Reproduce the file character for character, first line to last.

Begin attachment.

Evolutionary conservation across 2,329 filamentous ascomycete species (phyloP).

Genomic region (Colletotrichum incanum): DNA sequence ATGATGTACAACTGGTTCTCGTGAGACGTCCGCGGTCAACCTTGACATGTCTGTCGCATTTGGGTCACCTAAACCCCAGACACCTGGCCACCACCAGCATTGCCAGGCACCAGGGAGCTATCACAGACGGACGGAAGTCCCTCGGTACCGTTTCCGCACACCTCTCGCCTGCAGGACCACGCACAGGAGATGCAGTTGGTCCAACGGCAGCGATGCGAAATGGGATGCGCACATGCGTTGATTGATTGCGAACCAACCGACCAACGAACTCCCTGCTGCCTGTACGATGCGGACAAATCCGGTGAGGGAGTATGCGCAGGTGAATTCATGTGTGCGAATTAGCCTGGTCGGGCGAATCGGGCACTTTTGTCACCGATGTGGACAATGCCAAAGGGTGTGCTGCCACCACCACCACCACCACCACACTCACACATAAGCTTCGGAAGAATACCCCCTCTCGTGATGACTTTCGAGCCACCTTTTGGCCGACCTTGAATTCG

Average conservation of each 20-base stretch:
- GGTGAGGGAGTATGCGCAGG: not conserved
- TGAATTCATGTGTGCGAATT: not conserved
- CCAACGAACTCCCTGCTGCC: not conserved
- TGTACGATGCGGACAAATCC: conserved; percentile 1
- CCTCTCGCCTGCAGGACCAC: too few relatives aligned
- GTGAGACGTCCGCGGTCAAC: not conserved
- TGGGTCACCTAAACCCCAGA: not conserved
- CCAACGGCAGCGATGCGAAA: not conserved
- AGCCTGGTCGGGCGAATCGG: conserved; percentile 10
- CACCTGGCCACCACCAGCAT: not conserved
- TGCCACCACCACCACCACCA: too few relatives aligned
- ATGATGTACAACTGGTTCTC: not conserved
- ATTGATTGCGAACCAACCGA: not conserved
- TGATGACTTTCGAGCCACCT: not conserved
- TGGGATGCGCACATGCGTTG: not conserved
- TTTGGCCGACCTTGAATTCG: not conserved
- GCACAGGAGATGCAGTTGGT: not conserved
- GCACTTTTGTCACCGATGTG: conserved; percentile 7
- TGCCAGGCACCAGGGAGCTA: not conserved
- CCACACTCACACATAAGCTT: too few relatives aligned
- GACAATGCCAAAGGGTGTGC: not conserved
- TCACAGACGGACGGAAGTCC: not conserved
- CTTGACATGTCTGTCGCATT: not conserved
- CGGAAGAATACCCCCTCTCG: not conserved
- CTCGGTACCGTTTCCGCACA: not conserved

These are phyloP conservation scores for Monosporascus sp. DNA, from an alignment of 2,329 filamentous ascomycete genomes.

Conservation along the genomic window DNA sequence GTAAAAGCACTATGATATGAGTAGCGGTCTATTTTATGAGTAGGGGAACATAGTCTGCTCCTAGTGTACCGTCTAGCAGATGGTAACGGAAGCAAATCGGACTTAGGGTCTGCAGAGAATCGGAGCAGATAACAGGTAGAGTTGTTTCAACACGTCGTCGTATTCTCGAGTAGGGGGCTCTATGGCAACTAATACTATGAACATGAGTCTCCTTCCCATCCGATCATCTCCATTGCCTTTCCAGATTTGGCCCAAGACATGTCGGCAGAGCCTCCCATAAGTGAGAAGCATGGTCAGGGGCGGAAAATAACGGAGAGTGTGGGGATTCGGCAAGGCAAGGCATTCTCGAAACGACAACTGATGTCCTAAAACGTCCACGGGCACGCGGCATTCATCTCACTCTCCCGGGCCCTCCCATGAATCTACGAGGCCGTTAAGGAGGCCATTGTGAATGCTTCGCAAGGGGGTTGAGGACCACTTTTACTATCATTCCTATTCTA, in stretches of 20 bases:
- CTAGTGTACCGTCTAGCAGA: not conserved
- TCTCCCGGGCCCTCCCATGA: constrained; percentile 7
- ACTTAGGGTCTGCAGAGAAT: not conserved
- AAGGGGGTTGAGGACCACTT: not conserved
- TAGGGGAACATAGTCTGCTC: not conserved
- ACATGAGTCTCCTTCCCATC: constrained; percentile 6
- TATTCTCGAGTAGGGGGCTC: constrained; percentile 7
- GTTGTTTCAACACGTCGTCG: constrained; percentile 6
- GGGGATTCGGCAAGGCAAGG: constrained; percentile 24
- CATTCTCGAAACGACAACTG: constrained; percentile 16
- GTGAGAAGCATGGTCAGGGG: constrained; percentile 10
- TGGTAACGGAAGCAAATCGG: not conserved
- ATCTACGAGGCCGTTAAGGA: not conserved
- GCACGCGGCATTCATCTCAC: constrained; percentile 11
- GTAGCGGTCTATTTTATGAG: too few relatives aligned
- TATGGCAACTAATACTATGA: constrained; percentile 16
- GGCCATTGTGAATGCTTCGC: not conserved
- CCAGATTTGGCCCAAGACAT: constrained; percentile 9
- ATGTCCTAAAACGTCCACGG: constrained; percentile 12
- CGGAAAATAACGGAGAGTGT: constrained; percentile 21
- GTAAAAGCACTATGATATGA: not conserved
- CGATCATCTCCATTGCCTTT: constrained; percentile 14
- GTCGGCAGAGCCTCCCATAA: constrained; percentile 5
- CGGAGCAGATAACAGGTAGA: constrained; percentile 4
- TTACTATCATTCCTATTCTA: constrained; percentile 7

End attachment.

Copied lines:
Evolutionary conservation across 2,329 filamentous ascomycete species (phyloP).

Genomic region (Colletotrichum incanum): DNA sequence ATGATGTACAACTGGTTCTCGTGAGACGTCCGCGGTCAACCTTGACATGTCTGTCGCATTTGGGTCACCTAAACCCCAGACACCTGGCCACCACCAGCATTGCCAGGCACCAGGGAGCTATCACAGACGGACGGAAGTCCCTCGGTACCGTTTCCGCACACCTCTCGCCTGCAGGACCACGCACAGGAGATGCAGTTGGTCCAACGGCAGCGATGCGAAATGGGATGCGCACATGCGTTGATTGATTGCGAACCAACCGACCAACGAACTCCCTGCTGCCTGTACGATGCGGACAAATCCGGTGAGGGAGTATGCGCAGGTGAATTCATGTGTGCGAATTAGCCTGGTCGGGCGAATCGGGCACTTTTGTCACCGATGTGGACAATGCCAAAGGGTGTGCTGCCACCACCACCACCACCACCACACTCACACATAAGCTTCGGAAGAATACCCCCTCTCGTGATGACTTTCGAGCCACCTTTTGGCCGACCTTGAATTCG

Average conservation of each 20-base stretch:
- GGTGAGGGAGTATGCGCAGG: not conserved
- TGAATTCATGTGTGCGAATT: not conserved
- CCAACGAACTCCCTGCTGCC: not conserved
- TGTACGATGCGGACAAATCC: conserved; percentile 1
- CCTCTCGCCTGCAGGACCAC: too few relatives aligned
- GTGAGACGTCCGCGGTCAAC: not conserved
- TGGGTCACCTAAACCCCAGA: not conserved
- CCAACGGCAGCGATGCGAAA: not conserved
- AGCCTGGTCGGGCGAATCGG: conserved; percentile 10
- CACCTGGCCACCACCAGCAT: not conserved
- TGCCACCACCACCACCACCA: too few relatives aligned
- ATGATGTACAACTGGTTCTC: not conserved
- ATTGATTGCGAACCAACCGA: not conserved
- TGATGACTTTCGAGCCACCT: not conserved
- TGGGATGCGCACATGCGTTG: not conserved
- TTTGGCCGACCTTGAATTCG: not conserved
- GCACAGGAGATGCAGTTGGT: not conserved
- GCACTTTTGTCACCGATGTG: conserved; percentile 7
- TGCCAGGCACCAGGGAGCTA: not conserved
- CCACACTCACACATAAGCTT: too few relatives aligned
- GACAATGCCAAAGGGTGTGC: not conserved
- TCACAGACGGACGGAAGTCC: not conserved
- CTTGACATGTCTGTCGCATT: not conserved
- CGGAAGAATACCCCCTCTCG: not conserved
- CTCGGTACCGTTTCCGCACA: not conserved

These are phyloP conservation scores for Monosporascus sp. DNA, from an alignment of 2,329 filamentous ascomycete genomes.

Conservation along the genomic window DNA sequence GTAAAAGCACTATGATATGAGTAGCGGTCTATTTTATGAGTAGGGGAACATAGTCTGCTCCTAGTGTACCGTCTAGCAGATGGTAACGGAAGCAAATCGGACTTAGGGTCTGCAGAGAATCGGAGCAGATAACAGGTAGAGTTGTTTCAACACGTCGTCGTATTCTCGAGTAGGGGGCTCTATGGCAACTAATACTATGAACATGAGTCTCCTTCCCATCCGATCATCTCCATTGCCTTTCCAGATTTGGCCCAAGACATGTCGGCAGAGCCTCCCATAAGTGAGAAGCATGGTCAGGGGCGGAAAATAACGGAGAGTGTGGGGATTCGGCAAGGCAAGGCATTCTCGAAACGACAACTGATGTCCTAAAACGTCCACGGGCACGCGGCATTCATCTCACTCTCCCGGGCCCTCCCATGAATCTACGAGGCCGTTAAGGAGGCCATTGTGAATGCTTCGCAAGGGGGTTGAGGACCACTTTTACTATCATTCCTATTCTA, in stretches of 20 bases:
- CTAGTGTACCGTCTAGCAGA: not conserved
- TCTCCCGGGCCCTCCCATGA: constrained; percentile 7
- ACTTAGGGTCTGCAGAGAAT: not conserved
- AAGGGGGTTGAGGACCACTT: not conserved
- TAGGGGAACATAGTCTGCTC: not conserved
- ACATGAGTCTCCTTCCCATC: constrained; percentile 6
- TATTCTCGAGTAGGGGGCTC: constrained; percentile 7
- GTTGTTTCAACACGTCGTCG: constrained; percentile 6
- GGGGATTCGGCAAGGCAAGG: constrained; percentile 24
- CATTCTCGAAACGACAACTG: constrained; percentile 16
- GTGAGAAGCATGGTCAGGGG: constrained; percentile 10
- TGGTAACGGAAGCAAATCGG: not conserved
- ATCTACGAGGCCGTTAAGGA: not conserved
- GCACGCGGCATTCATCTCAC: constrained; percentile 11
- GTAGCGGTCTATTTTATGAG: too few relatives aligned
- TATGGCAACTAATACTATGA: constrained; percentile 16
- GGCCATTGTGAATGCTTCGC: not conserved
- CCAGATTTGGCCCAAGACAT: constrained; percentile 9
- ATGTCCTAAAACGTCCACGG: constrained; percentile 12
- CGGAAAATAACGGAGAGTGT: constrained; percentile 21
- GTAAAAGCACTATGATATGA: not conserved
- CGATCATCTCCATTGCCTTT: constrained; percentile 14
- GTCGGCAGAGCCTCCCATAA: constrained; percentile 5
- CGGAGCAGATAACAGGTAGA: constrained; percentile 4
- TTACTATCATTCCTATTCTA: constrained; percentile 7